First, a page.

You can get involved with Dex Kotze, Carol Bouwer and Tony Gum, the guests on Play Your Part episode 11, here:Dex Kotze’s NPO Youth 4 African Wildlife works with youth to create global conservation ambassadors. (Image: Youth 4 African Wildlife)Brand South Africa reporterDex Kotze, a businessman and conservationist, is one of the guests on the Play Your Part television series, episode 11, which will be aired on Saturday, 25 November 2017.This episode is part of a 26-series, broadcast on SABC 2.Here’s how you can get involved with this week’s guests and their initiatives:Dex KotzeKotze, a member of The Young Presidents’ Organization (YPO), in July led a group of YPO members and their families in participating in and funding the collaring of eight elephants and geotagging of five rhinos.This initiative was for scientific research via Elephants Alive, an NGO that works under the leadership of Dr Michelle Henley in the Associated Private Nature Reserves west of the greater Kruger National Park.Contact detailsWebsite: youth4africanwilflife.org and FacebookTwitter: @DexKotze and @Y4AwildlifeEmail: [email protected] GumTony Gum. (Image: Design Indaba)Artist in learning Tony Gum held a solo exhibition, Ode To She, at Christpher Moller gallery in Cape Town in September this year. The blogger and visual artist is known for her eccentric style. She often pays homage to traditional African wear in her art.Contact detailsTwitter: @tony_gumFacebook: Tony GumCarol BouwerCarol Bouwer. (Image: Cape Town News Magazine)Bouwer’s company, Carol Bouwer Productions, is the custodian of the Mbokodo Awards and African Odessey. It celebrates women in various disciplines in the arts. The company also produces the women’s talk show, Motswako, which is aired on SABC.Contact detailsWebsite: cbproductions.co.za and mbokodoawards.co.zaFacebook: AskMotswakoPlay Your Part is broadcast at 18:00 on Saturdays on SABC 2.To get involved in playing your part in South Africa:Check out the conversation on Twitter: #GetInvolved; orFind out about initiatives on Play Your Part here.Tell us how you Play Your Part through our social media channels:Follow us on Twitter: @PlayYourPartSA;Follow Brand South Africa on Twitter: @Brand_SA;Like us on Facebook: Official Brand South Africa.Would you like to use this article in your publication or on your website? See Using Brand South Africa material.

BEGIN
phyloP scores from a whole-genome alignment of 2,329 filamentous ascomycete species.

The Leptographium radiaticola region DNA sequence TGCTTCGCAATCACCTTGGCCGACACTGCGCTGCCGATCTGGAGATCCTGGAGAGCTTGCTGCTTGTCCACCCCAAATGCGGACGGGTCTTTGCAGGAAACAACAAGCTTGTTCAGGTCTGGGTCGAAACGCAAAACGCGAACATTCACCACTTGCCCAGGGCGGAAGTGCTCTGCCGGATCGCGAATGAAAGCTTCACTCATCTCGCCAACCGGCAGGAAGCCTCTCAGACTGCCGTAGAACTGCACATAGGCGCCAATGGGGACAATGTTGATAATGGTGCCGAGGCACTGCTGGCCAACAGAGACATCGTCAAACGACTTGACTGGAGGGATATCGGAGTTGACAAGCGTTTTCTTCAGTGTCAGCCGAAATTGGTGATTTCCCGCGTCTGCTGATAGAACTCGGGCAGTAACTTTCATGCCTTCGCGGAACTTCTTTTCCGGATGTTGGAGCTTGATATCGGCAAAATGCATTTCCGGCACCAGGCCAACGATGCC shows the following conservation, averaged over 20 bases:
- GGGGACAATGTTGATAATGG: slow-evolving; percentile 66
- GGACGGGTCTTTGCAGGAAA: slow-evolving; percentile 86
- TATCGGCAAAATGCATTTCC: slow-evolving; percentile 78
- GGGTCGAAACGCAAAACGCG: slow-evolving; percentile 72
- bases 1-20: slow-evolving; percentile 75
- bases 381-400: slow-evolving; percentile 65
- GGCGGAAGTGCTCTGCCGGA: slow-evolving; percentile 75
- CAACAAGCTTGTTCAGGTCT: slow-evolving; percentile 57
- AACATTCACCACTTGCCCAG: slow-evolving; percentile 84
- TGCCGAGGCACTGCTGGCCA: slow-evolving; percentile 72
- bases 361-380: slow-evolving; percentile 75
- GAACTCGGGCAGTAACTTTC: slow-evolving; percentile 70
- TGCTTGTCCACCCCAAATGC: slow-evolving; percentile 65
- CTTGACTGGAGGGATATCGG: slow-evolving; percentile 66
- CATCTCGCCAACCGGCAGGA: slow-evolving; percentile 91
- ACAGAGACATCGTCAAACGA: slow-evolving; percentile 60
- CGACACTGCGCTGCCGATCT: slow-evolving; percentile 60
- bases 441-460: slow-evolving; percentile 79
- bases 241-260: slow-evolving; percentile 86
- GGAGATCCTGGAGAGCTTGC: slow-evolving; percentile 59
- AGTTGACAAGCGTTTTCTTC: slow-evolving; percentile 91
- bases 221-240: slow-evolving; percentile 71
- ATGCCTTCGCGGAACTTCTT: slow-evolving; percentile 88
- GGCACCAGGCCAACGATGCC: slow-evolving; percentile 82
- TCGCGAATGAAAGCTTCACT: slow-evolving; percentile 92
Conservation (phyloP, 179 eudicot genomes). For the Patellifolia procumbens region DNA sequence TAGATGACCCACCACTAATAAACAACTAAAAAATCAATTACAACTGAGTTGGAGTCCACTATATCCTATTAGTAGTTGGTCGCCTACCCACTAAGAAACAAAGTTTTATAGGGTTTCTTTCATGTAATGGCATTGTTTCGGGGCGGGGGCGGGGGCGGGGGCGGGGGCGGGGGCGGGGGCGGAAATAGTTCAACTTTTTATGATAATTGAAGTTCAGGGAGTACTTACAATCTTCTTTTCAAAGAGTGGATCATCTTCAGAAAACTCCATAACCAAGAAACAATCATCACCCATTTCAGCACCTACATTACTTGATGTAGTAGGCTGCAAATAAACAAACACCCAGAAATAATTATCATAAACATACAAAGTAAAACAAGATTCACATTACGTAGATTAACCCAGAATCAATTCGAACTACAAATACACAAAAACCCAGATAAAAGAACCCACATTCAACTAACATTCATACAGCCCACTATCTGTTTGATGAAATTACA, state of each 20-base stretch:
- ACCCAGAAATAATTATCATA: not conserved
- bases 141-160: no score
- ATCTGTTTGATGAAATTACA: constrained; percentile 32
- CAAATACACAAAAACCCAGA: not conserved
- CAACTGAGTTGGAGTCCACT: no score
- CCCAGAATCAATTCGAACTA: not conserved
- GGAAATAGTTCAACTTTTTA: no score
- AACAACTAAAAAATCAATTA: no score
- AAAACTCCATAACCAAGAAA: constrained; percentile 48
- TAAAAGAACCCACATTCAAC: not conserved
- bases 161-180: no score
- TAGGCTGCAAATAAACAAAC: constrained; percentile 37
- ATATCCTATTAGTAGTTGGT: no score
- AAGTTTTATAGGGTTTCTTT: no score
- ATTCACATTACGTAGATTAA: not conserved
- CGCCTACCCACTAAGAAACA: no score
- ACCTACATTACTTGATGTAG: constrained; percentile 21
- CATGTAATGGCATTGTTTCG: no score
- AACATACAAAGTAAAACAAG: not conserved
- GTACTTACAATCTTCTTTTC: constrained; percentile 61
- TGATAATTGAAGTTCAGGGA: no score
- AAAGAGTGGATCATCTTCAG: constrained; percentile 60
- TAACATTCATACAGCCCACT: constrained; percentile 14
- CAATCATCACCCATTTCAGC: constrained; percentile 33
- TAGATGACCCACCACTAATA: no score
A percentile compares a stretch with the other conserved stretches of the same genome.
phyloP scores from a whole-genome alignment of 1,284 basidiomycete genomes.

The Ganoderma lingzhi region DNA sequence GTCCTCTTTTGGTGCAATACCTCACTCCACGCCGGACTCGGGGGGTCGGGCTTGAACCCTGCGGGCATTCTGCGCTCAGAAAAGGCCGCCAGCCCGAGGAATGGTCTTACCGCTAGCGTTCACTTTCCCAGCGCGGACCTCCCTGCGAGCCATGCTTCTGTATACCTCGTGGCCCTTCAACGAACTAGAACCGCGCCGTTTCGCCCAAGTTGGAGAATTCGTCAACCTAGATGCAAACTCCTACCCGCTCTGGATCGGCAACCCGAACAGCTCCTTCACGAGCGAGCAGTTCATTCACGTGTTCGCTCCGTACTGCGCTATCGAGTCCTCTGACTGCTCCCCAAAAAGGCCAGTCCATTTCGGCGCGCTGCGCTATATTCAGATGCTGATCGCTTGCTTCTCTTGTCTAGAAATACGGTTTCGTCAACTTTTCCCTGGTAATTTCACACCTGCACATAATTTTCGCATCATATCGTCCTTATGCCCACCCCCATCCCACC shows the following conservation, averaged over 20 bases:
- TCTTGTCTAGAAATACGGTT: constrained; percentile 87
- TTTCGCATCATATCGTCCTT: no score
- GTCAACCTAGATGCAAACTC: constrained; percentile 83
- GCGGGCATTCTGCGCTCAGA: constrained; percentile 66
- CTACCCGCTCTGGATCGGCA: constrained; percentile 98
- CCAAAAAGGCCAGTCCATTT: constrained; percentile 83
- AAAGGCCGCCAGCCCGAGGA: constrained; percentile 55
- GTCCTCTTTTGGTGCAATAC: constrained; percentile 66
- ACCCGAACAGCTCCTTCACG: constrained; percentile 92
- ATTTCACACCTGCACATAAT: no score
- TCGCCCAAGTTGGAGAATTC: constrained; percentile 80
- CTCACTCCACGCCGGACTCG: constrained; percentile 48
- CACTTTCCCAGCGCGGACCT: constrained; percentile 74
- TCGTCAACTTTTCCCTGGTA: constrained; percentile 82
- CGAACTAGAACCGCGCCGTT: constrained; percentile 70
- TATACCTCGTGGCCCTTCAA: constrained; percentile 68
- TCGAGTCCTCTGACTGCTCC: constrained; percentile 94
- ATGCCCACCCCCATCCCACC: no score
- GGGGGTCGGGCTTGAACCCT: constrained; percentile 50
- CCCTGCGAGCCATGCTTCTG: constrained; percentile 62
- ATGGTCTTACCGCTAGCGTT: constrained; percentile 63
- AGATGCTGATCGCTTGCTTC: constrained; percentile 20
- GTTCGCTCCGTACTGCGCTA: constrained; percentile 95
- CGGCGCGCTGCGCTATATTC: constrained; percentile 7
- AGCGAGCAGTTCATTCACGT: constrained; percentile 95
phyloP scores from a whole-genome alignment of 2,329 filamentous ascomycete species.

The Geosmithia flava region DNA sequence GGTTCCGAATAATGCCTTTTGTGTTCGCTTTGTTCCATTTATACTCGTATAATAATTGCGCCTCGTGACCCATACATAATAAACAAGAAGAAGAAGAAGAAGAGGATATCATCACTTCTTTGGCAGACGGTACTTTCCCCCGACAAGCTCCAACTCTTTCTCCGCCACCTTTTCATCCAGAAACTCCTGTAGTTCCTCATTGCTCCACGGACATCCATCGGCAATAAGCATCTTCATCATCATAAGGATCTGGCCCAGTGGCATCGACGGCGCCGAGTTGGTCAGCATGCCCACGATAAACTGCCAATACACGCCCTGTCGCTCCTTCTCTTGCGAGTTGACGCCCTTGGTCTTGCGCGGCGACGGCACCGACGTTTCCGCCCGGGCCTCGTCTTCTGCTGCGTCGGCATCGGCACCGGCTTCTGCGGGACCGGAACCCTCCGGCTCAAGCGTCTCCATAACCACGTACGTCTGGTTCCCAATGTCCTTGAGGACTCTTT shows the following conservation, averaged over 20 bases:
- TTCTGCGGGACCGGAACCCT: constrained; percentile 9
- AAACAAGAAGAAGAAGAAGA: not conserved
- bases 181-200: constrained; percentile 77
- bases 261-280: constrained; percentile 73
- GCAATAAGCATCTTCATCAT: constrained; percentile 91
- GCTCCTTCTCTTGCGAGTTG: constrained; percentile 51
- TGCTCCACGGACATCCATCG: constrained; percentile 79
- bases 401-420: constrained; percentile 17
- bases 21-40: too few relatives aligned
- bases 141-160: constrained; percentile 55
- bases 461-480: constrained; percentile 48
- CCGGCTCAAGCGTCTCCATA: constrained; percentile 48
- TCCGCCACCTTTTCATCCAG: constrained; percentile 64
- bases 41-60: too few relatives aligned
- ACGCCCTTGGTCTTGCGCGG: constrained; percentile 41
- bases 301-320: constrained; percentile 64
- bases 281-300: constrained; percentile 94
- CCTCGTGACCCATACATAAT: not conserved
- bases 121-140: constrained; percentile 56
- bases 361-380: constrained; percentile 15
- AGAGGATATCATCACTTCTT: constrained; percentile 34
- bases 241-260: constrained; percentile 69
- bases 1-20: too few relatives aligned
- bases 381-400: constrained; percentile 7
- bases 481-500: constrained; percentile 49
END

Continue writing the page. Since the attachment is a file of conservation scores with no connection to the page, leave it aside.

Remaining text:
Share Facebook Twitter Google + LinkedIn Pinterest By Matt Hutcheson, CCA, Product Manager, Seed Consultants, Inc.For much of the Eastern Corn Belt it is widely understood that the optimal planting period is between April 20 and May 10. Research has proven that corn loses yield potential daily when planted after the beginning of May.For the Central Corn Belt, the declines in yield potential due to planting delays vary from about 0.3% per day early in May to about 1% per day by the end of May (Nielsen, 2013). Knowing that this is true, it can be frustrating during a wet spring or when field work is delayed for one reason or another. Planting is a critical component of a successful crop as it sets the stage for the entire growing season. However, it is important to keep in mind that early planting is just one of many factors that contribute to high yield potential. Planting early favors high yields, but it does not guarantee them and growers should not focus entirely on the calendar.Growers don’t have to look very far into the past for confirmation of this fact. According to data collected by the National Agricultural Statistics Service USDA/NASS, only 62% of the 2009 corn crop was planted by the week ending May 17. Despite later planting dates, the national average yield for the 2009 crop was 164.4 bushels per acre. In 2012, 96% of the corn crop was in the ground as of the week ending May 20. The crop was off to a great start, but thanks to the drought, the national average yield was only 123.1 bushels per acre in 2012. Although it is widely understood that planting date is an important management practice influencing corn yields, 2012 proved other factors (such as the drought) can diminish the yield potential of an early planted crop.Several other factors must be considered at planting. What are the field conditions? If the soil is too wet, any field work can cause yield-robbing compaction. Planting into wet soil can cause smearing and sidewall compaction of the seed furrow. PWhat is the soil temperature? Soil temps should be 50 degrees F or above for corn to promote germination and early growth. What does the weather forecast look like? Will it promote germination and growth or will it be a pattern for cold and wet weather, which could delay emergence and cause damage to seedlings? Planting into less-than-ideal field conditions just to beat a date on the calendar usually results in problems that hurt yield potential more than a slight delay in planting would. As spring planting approaches, producers should take into consideration all important factors when making planting decisions and avoid focusing only on the calendar